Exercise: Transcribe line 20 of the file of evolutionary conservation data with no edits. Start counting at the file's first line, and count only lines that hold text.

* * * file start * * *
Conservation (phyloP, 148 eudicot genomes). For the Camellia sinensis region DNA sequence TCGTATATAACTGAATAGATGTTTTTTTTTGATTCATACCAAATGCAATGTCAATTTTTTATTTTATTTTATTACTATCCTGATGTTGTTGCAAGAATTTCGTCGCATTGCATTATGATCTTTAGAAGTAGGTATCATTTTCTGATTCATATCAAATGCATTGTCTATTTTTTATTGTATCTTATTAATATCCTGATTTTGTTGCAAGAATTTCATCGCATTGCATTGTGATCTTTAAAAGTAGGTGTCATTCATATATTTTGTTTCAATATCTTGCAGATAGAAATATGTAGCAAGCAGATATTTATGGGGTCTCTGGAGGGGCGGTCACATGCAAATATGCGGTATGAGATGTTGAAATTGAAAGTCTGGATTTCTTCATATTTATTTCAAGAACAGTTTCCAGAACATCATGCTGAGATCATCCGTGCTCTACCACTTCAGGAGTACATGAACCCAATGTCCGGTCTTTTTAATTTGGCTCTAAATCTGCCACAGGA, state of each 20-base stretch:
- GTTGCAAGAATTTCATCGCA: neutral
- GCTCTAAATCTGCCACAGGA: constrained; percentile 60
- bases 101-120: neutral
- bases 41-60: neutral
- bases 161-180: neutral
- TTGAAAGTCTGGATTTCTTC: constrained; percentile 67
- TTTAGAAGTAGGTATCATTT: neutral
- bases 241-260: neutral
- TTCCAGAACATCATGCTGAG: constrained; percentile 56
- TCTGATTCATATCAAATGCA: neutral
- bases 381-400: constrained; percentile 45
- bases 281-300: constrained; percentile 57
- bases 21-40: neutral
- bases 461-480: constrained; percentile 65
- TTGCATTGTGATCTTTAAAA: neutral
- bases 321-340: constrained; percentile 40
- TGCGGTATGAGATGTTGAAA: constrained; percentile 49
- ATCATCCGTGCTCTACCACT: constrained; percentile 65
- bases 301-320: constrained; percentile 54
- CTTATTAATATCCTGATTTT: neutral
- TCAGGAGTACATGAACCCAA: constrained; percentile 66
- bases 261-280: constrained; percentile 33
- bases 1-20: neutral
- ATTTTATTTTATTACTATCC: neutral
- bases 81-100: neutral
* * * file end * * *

- bases 301-320: constrained; percentile 54